Researchers studied 171 million tweets.
Washington: Your tweets may reveal if you are sick, according to scientists who have found that monitoring social media trends can help doctors quickly identify a rise of influenza, depression or other health issues in a specific area.
Public health trends on social media are more nuanced than looking for spikes of "I feel sick" or "flu." To truly tap this source of public data, researchers at the US Department of Energy's Pacific Northwest National Laboratory sought to understand patterns of how people behave differently on social media when they are sick.
The researchers uncovered the expression of opinion and emotion as a potential signal on Twitter. "Opinions and emotions are present in every tweet, regardless of whether the user is talking about their health," said Svitlana Volkova, a data scientist at PNNL and lead author of the study published in the journal EPJ Data Science. "Like a digital heartbeat, we're finding how changes in this behaviour relate to health trends in a community," said Volkova.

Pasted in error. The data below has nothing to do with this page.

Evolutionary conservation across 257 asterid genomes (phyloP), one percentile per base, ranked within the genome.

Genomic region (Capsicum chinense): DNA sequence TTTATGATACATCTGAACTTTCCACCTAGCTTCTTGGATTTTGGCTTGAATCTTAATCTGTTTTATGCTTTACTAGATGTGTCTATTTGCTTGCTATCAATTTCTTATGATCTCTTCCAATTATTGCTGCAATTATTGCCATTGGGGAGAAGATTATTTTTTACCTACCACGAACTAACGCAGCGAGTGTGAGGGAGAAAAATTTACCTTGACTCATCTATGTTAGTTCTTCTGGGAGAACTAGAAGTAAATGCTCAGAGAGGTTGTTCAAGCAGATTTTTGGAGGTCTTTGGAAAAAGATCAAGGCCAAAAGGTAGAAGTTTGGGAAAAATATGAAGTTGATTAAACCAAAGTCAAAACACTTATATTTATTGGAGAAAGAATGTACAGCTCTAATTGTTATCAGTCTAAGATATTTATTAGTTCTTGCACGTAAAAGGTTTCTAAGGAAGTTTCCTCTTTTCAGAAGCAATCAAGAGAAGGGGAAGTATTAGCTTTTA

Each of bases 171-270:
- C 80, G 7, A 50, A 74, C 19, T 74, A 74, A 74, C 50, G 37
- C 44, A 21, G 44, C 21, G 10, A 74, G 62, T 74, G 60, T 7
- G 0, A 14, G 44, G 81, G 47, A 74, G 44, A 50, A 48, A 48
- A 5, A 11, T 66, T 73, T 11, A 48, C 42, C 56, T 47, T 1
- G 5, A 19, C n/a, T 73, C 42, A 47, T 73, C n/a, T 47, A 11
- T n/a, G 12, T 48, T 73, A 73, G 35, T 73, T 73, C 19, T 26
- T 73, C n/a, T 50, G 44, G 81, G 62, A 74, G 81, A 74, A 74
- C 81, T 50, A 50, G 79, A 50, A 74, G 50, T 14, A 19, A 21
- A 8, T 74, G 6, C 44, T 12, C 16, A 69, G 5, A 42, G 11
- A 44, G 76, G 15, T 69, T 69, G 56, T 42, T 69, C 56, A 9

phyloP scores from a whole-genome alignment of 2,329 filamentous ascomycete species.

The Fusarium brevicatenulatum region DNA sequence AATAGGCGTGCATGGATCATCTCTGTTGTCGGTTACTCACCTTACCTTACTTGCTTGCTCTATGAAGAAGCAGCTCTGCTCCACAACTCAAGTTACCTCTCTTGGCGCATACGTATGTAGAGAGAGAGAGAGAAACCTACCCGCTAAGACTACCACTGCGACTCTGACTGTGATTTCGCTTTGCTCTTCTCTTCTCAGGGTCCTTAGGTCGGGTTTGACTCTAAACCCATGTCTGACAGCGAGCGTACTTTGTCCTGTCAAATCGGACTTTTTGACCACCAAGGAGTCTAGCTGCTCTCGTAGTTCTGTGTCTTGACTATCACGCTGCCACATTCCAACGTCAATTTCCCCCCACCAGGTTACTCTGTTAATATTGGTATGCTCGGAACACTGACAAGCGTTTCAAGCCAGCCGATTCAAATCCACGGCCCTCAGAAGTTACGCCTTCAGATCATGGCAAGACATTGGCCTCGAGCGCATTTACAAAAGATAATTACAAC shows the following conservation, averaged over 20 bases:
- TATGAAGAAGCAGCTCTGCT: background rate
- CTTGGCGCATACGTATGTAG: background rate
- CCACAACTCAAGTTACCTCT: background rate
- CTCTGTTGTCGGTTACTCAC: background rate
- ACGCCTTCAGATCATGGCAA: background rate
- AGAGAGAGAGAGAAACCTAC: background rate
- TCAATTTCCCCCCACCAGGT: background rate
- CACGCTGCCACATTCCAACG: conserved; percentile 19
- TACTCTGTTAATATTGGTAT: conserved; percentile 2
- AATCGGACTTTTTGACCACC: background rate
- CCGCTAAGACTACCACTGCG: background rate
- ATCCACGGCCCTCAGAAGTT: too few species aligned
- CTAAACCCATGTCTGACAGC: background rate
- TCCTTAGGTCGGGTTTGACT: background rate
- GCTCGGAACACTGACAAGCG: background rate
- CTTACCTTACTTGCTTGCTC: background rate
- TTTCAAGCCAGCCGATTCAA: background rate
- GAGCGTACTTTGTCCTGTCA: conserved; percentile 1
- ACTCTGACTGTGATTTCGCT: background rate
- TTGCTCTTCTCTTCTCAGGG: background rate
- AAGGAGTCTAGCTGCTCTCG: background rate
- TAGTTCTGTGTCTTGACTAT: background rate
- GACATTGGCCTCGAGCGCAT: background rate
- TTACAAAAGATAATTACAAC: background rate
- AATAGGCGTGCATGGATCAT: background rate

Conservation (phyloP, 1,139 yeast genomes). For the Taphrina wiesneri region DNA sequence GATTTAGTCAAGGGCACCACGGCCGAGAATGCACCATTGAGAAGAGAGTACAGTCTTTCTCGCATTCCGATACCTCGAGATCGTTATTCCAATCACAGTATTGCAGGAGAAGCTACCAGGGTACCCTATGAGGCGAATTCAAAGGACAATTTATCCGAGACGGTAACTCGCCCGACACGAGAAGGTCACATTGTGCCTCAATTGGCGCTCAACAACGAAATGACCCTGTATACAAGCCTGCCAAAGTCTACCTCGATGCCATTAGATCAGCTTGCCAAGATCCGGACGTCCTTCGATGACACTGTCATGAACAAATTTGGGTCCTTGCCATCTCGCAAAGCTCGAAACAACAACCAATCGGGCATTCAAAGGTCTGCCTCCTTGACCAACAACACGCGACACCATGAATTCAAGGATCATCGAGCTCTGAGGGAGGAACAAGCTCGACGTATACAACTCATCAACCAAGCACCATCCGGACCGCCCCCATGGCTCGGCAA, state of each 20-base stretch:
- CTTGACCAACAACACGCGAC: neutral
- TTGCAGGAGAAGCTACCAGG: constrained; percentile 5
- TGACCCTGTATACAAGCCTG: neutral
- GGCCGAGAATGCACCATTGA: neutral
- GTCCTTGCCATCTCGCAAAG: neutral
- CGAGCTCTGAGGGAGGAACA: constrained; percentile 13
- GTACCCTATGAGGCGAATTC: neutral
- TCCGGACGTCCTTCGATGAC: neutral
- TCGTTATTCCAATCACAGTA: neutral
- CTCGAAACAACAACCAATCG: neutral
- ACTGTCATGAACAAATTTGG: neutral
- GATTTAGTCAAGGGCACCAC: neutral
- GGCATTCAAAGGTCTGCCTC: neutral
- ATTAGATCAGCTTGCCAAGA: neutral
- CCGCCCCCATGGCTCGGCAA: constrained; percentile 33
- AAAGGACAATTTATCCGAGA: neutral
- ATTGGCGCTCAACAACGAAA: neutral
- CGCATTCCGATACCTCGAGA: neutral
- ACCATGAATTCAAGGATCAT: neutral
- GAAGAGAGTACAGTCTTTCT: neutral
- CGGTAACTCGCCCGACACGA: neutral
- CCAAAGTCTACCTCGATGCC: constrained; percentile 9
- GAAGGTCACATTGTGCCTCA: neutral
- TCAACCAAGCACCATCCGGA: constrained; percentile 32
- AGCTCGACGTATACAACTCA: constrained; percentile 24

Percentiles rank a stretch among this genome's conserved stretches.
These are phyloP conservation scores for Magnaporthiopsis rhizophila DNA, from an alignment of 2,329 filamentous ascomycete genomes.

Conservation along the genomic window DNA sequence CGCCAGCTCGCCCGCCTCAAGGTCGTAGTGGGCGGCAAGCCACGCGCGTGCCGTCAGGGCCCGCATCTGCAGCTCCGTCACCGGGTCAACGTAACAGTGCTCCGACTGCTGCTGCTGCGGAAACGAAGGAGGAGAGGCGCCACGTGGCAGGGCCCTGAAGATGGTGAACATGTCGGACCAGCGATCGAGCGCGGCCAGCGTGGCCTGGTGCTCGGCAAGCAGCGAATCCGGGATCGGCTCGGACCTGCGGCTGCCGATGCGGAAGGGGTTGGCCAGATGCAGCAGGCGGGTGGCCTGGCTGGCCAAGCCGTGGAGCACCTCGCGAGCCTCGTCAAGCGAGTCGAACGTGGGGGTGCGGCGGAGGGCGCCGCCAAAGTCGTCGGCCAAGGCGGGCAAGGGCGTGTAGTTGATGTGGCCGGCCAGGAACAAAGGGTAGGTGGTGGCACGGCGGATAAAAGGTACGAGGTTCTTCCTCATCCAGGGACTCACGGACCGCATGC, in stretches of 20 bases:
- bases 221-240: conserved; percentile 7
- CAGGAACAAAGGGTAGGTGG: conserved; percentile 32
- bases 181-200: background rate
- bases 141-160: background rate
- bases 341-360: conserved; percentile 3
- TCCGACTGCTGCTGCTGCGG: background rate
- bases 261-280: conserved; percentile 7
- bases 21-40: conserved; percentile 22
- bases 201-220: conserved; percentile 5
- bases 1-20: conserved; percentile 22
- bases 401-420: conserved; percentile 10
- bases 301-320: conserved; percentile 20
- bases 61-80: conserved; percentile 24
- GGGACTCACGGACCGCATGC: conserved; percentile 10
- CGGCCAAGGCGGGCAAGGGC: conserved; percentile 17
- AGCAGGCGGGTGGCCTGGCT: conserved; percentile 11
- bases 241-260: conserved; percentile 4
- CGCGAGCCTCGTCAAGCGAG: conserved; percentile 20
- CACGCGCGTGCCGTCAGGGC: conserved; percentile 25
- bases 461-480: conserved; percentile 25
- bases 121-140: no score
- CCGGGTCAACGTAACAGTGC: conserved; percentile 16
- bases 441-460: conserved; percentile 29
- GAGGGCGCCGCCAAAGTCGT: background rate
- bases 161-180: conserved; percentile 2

At a time when corporations mine information from social media accounts for targeted advertising and financial gain, researchers at PNNL asked how they could use this data to benefit the public. One of those areas is public health.
It takes health workers weeks to discover influenza trends the traditional way: by monitoring how many sick people visit clinics. By discovering trends in real time, social media could be the game-changing solution public health workers have been looking for, researchers said.
They studied 171 million tweets from users associated with the US military to determine if the opinions and emotions they express reflect visits to the doctor for influenza-like illnesses. They compared military and civilian users from 25 US and six international locations to see if this pattern varies based on location or military affiliation.
For privacy, the tweets used in this study were anonymised. Overall, they found how people behave significantly varies by location and group. For example, tweets from military populations tend to contain more negative and less positive opinions, as well as increased emotions of sadness, fear, disgust and anger.
This trend is true regardless of health. People behave differently based on the world immediately around them. To that end, the researchers identified location-dependent patterns of opinion and emotion that correlate with medical visits for influenza like illnesses.
They found a general trend. Neutral opinions and sadness were expressed most during high influenza-like illness periods. During low illness periods, positive opinion, anger and surprise were expressed more.